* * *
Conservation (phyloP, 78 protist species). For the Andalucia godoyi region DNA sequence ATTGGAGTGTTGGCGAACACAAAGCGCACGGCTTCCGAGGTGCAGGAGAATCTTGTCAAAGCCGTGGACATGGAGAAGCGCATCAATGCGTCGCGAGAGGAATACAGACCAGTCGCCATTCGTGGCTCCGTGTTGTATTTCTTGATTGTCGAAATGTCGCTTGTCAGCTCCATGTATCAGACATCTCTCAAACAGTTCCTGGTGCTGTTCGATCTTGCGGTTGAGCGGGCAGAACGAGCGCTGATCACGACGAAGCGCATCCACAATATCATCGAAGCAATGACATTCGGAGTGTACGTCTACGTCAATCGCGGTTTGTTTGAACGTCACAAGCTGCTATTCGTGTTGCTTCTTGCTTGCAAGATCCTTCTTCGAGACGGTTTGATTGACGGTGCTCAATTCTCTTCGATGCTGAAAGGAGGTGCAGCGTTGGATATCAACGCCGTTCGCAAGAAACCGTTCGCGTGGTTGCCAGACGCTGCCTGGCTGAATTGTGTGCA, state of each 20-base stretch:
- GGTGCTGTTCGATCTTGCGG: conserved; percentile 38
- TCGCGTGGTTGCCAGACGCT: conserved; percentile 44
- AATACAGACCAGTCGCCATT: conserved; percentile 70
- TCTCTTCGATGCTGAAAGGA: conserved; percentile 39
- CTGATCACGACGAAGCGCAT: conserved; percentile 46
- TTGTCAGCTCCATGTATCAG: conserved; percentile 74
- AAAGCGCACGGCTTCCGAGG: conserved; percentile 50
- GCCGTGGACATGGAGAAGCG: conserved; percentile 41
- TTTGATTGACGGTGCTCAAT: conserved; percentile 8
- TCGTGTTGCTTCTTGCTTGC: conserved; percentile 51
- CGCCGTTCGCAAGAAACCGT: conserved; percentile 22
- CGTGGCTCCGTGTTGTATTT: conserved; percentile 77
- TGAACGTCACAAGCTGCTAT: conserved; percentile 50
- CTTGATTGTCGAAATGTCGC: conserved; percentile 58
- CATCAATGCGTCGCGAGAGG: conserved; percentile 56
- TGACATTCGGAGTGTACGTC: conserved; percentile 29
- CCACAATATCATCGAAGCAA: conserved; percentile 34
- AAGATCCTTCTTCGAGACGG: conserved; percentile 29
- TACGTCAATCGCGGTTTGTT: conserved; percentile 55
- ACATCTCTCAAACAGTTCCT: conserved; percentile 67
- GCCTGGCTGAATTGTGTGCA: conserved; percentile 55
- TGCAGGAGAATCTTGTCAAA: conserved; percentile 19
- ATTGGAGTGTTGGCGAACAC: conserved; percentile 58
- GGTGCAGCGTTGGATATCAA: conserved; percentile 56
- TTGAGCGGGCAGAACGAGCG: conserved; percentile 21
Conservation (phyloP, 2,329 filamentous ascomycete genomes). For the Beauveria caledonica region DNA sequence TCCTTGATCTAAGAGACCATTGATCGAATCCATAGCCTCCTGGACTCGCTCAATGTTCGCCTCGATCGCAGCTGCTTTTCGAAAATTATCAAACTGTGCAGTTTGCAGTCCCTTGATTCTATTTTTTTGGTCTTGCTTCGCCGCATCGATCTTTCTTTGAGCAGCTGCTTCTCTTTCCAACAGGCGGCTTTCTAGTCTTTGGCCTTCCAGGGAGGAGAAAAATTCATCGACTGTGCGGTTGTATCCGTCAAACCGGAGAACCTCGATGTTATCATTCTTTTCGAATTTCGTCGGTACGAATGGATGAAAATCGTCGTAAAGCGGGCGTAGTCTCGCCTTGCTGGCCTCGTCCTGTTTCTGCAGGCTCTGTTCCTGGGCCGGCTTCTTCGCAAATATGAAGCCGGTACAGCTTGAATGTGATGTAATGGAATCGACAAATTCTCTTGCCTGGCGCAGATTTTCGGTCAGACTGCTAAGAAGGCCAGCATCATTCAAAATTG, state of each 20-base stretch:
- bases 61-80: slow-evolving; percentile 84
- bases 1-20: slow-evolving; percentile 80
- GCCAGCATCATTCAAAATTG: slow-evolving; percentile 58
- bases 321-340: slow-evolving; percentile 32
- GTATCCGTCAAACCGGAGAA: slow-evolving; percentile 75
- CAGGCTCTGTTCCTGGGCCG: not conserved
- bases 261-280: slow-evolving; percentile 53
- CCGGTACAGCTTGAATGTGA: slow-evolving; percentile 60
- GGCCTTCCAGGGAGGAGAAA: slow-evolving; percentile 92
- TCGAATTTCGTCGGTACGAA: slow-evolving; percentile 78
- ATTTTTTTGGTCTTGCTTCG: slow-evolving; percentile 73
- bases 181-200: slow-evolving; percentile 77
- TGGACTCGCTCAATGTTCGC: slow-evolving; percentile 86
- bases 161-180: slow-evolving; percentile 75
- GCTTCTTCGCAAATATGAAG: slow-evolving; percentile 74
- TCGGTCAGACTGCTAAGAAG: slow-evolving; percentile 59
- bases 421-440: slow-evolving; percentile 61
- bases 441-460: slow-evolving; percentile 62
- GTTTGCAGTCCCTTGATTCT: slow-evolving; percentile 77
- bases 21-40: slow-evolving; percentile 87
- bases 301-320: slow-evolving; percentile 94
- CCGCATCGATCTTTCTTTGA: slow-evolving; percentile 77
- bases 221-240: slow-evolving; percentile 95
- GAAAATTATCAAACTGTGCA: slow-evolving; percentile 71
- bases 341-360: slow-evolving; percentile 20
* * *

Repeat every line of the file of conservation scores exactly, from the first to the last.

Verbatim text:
Conservation (phyloP, 78 protist species). For the Andalucia godoyi region DNA sequence ATTGGAGTGTTGGCGAACACAAAGCGCACGGCTTCCGAGGTGCAGGAGAATCTTGTCAAAGCCGTGGACATGGAGAAGCGCATCAATGCGTCGCGAGAGGAATACAGACCAGTCGCCATTCGTGGCTCCGTGTTGTATTTCTTGATTGTCGAAATGTCGCTTGTCAGCTCCATGTATCAGACATCTCTCAAACAGTTCCTGGTGCTGTTCGATCTTGCGGTTGAGCGGGCAGAACGAGCGCTGATCACGACGAAGCGCATCCACAATATCATCGAAGCAATGACATTCGGAGTGTACGTCTACGTCAATCGCGGTTTGTTTGAACGTCACAAGCTGCTATTCGTGTTGCTTCTTGCTTGCAAGATCCTTCTTCGAGACGGTTTGATTGACGGTGCTCAATTCTCTTCGATGCTGAAAGGAGGTGCAGCGTTGGATATCAACGCCGTTCGCAAGAAACCGTTCGCGTGGTTGCCAGACGCTGCCTGGCTGAATTGTGTGCA, state of each 20-base stretch:
- GGTGCTGTTCGATCTTGCGG: conserved; percentile 38
- TCGCGTGGTTGCCAGACGCT: conserved; percentile 44
- AATACAGACCAGTCGCCATT: conserved; percentile 70
- TCTCTTCGATGCTGAAAGGA: conserved; percentile 39
- CTGATCACGACGAAGCGCAT: conserved; percentile 46
- TTGTCAGCTCCATGTATCAG: conserved; percentile 74
- AAAGCGCACGGCTTCCGAGG: conserved; percentile 50
- GCCGTGGACATGGAGAAGCG: conserved; percentile 41
- TTTGATTGACGGTGCTCAAT: conserved; percentile 8
- TCGTGTTGCTTCTTGCTTGC: conserved; percentile 51
- CGCCGTTCGCAAGAAACCGT: conserved; percentile 22
- CGTGGCTCCGTGTTGTATTT: conserved; percentile 77
- TGAACGTCACAAGCTGCTAT: conserved; percentile 50
- CTTGATTGTCGAAATGTCGC: conserved; percentile 58
- CATCAATGCGTCGCGAGAGG: conserved; percentile 56
- TGACATTCGGAGTGTACGTC: conserved; percentile 29
- CCACAATATCATCGAAGCAA: conserved; percentile 34
- AAGATCCTTCTTCGAGACGG: conserved; percentile 29
- TACGTCAATCGCGGTTTGTT: conserved; percentile 55
- ACATCTCTCAAACAGTTCCT: conserved; percentile 67
- GCCTGGCTGAATTGTGTGCA: conserved; percentile 55
- TGCAGGAGAATCTTGTCAAA: conserved; percentile 19
- ATTGGAGTGTTGGCGAACAC: conserved; percentile 58
- GGTGCAGCGTTGGATATCAA: conserved; percentile 56
- TTGAGCGGGCAGAACGAGCG: conserved; percentile 21
Conservation (phyloP, 2,329 filamentous ascomycete genomes). For the Beauveria caledonica region DNA sequence TCCTTGATCTAAGAGACCATTGATCGAATCCATAGCCTCCTGGACTCGCTCAATGTTCGCCTCGATCGCAGCTGCTTTTCGAAAATTATCAAACTGTGCAGTTTGCAGTCCCTTGATTCTATTTTTTTGGTCTTGCTTCGCCGCATCGATCTTTCTTTGAGCAGCTGCTTCTCTTTCCAACAGGCGGCTTTCTAGTCTTTGGCCTTCCAGGGAGGAGAAAAATTCATCGACTGTGCGGTTGTATCCGTCAAACCGGAGAACCTCGATGTTATCATTCTTTTCGAATTTCGTCGGTACGAATGGATGAAAATCGTCGTAAAGCGGGCGTAGTCTCGCCTTGCTGGCCTCGTCCTGTTTCTGCAGGCTCTGTTCCTGGGCCGGCTTCTTCGCAAATATGAAGCCGGTACAGCTTGAATGTGATGTAATGGAATCGACAAATTCTCTTGCCTGGCGCAGATTTTCGGTCAGACTGCTAAGAAGGCCAGCATCATTCAAAATTG, state of each 20-base stretch:
- bases 61-80: slow-evolving; percentile 84
- bases 1-20: slow-evolving; percentile 80
- GCCAGCATCATTCAAAATTG: slow-evolving; percentile 58
- bases 321-340: slow-evolving; percentile 32
- GTATCCGTCAAACCGGAGAA: slow-evolving; percentile 75
- CAGGCTCTGTTCCTGGGCCG: not conserved
- bases 261-280: slow-evolving; percentile 53
- CCGGTACAGCTTGAATGTGA: slow-evolving; percentile 60
- GGCCTTCCAGGGAGGAGAAA: slow-evolving; percentile 92
- TCGAATTTCGTCGGTACGAA: slow-evolving; percentile 78
- ATTTTTTTGGTCTTGCTTCG: slow-evolving; percentile 73
- bases 181-200: slow-evolving; percentile 77
- TGGACTCGCTCAATGTTCGC: slow-evolving; percentile 86
- bases 161-180: slow-evolving; percentile 75
- GCTTCTTCGCAAATATGAAG: slow-evolving; percentile 74
- TCGGTCAGACTGCTAAGAAG: slow-evolving; percentile 59
- bases 421-440: slow-evolving; percentile 61
- bases 441-460: slow-evolving; percentile 62
- GTTTGCAGTCCCTTGATTCT: slow-evolving; percentile 77
- bases 21-40: slow-evolving; percentile 87
- bases 301-320: slow-evolving; percentile 94
- CCGCATCGATCTTTCTTTGA: slow-evolving; percentile 77
- bases 221-240: slow-evolving; percentile 95
- GAAAATTATCAAACTGTGCA: slow-evolving; percentile 71
- bases 341-360: slow-evolving; percentile 20